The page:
Fig. 2. Group II intron-encoded proteins. Protein coding regions are shown as rectangles, with different shading, indicating conserved regions or domains. Exons (E) are black boxes. Protein domains are: RT, with conserved sequence blocks RT-0 to -7 indicated below and delineated above; X, associated with maturase activity; D, DNA-binding; and En, DNA endonuclease. a S. cerevisiae mtDNA introns coxl-II and -12. b L. lactis Ll.LtrB intron. c S. meliloti Rmlntl intron, which encodes a protein lacking the En domain. D? in Rmlntl indicates that the function of this region has not been established

Fig. 2. Group II intron-encoded proteins. Protein coding regions are shown as rectangles, with different shading, indicating conserved regions or domains. Exons (E) are black boxes. Protein domains are: RT, with conserved sequence blocks RT-0 to -7 indicated below and delineated above; X, associated with maturase activity; D, DNA-binding; and En, DNA endonuclease. a S. cerevisiae mtDNA introns coxl-II and -12. b L. lactis Ll.LtrB intron. c S. meliloti Rmlntl intron, which encodes a protein lacking the En domain. D? in Rmlntl indicates that the function of this region has not been established of the intron RNA to form the active site involves both intra- and interdomain tertiary interactions, of which over a dozen have been identified (Fig. la; IBS1-3/EBS1-3, a-a' to X-X'). NMR and X-ray crystal structures have been determined for DV and DV+DVI, respectively (Zhang and Doudna 2002; Sigel et al. 2004), and structural models have been proposed for the active site (Costa et al. 2000; Swisher et al. 2001).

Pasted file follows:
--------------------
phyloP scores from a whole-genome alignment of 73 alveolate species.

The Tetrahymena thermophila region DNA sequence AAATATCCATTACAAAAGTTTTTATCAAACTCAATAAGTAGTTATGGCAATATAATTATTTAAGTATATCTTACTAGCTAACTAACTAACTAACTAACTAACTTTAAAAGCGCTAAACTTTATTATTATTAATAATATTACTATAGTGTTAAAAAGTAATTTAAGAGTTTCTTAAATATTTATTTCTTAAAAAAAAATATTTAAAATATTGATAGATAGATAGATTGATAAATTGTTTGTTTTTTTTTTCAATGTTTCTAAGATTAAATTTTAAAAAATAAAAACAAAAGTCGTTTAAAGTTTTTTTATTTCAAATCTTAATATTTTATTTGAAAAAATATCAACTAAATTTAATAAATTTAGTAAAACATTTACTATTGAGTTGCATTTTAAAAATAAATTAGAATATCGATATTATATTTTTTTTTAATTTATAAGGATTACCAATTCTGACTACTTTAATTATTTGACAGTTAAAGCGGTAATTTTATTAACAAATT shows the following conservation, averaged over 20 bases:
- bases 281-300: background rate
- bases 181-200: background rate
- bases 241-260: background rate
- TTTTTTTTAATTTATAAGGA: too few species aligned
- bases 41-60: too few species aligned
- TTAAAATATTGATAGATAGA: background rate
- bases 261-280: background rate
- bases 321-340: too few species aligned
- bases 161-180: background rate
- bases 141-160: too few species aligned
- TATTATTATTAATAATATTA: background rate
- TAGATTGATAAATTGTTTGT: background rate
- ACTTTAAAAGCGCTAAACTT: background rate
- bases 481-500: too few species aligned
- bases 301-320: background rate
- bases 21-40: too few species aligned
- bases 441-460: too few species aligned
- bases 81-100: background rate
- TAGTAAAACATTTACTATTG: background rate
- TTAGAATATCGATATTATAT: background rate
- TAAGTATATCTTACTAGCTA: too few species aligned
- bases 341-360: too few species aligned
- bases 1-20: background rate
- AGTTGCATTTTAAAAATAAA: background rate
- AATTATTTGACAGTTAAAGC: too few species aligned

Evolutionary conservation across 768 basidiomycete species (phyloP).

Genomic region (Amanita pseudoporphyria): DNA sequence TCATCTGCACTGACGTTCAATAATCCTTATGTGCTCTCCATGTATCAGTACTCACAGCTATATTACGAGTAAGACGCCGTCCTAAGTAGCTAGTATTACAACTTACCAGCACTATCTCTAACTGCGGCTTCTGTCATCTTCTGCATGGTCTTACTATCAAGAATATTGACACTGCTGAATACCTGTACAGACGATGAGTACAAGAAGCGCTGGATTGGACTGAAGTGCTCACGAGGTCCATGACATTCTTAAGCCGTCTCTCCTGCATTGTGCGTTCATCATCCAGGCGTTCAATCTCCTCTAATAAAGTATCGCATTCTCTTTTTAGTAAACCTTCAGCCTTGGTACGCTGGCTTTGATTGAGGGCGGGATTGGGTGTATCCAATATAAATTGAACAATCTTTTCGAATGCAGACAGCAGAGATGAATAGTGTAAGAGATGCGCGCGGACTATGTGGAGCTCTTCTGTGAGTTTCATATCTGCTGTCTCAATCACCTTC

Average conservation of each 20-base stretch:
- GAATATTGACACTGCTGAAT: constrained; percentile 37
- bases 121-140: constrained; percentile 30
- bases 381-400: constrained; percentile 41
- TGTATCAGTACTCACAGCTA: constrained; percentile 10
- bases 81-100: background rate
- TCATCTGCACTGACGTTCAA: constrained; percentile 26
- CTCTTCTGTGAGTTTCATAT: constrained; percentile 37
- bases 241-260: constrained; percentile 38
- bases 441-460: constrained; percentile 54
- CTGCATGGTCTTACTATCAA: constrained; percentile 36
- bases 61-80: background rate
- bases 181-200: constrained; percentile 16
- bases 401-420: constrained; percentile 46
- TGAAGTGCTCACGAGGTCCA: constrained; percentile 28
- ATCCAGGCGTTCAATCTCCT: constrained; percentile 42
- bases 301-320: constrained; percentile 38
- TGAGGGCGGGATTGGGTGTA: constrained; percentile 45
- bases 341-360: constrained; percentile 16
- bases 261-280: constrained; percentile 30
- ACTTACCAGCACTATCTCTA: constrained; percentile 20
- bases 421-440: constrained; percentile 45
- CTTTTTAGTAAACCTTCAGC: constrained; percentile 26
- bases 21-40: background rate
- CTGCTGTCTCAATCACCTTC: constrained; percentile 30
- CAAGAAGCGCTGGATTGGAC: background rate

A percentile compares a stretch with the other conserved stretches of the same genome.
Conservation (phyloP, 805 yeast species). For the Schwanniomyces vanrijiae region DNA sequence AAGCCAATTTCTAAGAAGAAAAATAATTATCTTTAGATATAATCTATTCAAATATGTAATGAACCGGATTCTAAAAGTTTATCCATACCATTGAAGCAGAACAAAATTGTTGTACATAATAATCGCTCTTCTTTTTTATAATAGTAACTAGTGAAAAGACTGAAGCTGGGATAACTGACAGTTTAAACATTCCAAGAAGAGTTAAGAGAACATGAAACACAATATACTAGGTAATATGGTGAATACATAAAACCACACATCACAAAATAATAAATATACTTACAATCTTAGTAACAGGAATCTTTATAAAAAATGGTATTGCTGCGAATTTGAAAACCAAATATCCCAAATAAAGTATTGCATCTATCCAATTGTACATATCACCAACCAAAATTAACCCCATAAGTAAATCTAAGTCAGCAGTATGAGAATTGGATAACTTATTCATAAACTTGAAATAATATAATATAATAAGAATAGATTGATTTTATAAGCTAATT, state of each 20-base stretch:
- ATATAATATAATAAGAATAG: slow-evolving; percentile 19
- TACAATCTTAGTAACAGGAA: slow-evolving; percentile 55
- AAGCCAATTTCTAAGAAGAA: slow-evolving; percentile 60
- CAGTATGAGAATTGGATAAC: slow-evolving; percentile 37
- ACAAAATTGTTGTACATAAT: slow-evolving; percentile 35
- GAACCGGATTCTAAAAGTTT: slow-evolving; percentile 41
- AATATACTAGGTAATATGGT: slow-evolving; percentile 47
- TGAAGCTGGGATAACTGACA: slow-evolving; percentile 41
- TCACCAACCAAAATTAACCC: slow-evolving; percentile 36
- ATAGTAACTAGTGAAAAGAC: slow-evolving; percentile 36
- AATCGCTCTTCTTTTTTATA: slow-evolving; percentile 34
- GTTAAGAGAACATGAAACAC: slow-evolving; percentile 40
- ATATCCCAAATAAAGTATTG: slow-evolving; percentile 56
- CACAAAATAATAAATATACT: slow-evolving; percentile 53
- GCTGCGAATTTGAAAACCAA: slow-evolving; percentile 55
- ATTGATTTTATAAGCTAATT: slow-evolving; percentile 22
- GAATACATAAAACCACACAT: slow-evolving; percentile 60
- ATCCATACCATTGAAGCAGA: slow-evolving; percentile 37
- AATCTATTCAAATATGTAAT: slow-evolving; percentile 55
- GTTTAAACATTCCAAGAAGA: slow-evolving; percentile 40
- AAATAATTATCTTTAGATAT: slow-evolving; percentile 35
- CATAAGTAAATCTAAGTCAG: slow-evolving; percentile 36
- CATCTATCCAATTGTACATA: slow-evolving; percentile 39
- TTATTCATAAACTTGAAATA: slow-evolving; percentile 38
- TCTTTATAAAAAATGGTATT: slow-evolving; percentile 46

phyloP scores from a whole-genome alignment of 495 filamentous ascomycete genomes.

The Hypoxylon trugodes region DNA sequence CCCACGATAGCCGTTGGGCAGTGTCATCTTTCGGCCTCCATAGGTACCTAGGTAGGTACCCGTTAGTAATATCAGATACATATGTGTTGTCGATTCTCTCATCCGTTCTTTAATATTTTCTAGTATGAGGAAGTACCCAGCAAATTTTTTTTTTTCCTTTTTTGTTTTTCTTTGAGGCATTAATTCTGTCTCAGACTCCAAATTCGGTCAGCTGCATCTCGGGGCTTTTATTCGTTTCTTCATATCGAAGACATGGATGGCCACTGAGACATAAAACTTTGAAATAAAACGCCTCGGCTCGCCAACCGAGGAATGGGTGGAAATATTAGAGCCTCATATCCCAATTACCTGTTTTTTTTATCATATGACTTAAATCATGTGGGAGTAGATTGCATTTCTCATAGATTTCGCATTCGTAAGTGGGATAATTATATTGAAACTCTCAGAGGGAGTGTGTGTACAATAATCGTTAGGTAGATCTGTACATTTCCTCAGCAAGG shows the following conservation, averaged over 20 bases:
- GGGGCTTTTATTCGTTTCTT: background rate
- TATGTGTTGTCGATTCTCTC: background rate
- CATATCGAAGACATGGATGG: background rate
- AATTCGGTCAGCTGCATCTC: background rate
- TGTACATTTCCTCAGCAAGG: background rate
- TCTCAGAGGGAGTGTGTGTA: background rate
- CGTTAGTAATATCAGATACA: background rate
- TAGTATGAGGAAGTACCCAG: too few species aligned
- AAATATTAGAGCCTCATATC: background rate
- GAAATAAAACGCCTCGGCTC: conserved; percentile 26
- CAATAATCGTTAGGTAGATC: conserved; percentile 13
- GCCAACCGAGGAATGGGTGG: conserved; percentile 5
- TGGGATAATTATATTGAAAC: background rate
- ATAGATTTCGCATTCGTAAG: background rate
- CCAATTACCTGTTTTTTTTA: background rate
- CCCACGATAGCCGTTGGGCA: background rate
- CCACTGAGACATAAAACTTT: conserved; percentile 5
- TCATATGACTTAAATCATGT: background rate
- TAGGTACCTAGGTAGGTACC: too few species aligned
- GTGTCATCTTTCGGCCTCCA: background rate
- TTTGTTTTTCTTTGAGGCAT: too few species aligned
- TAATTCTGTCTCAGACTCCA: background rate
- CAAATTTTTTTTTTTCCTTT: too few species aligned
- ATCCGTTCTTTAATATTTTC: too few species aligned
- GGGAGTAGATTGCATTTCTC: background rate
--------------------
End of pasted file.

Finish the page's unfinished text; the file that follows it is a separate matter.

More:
An important feature of the group II intron splicing reaction is that 5'- and 3'-exon sequences flanking the splice sites are bound at the active site by base-pairing interactions with specific sequence elements in DI (Fig. la,c; Michel and Ferat 1995; Qin and Pyle 1998; Costa et al. 2000). The sequence elements EBS1 and EBS2 (exon-binding sites 1 and 2), located in two different stem-loops in DI, base pair with 5'-exon sequences IBS1 and IBS2 (intron-bind-ing sites 1 and 2), directly upstream of the 5'-splice site. The 3' exon is recognized by another short pairing, which differs between group IIA and IIB introns. In group IIA introns, the sequence 6, adjacent to EBSl,base pairs with the first few nucleotide residues of the 3' exon (6'; Fig. lc), while in group IIB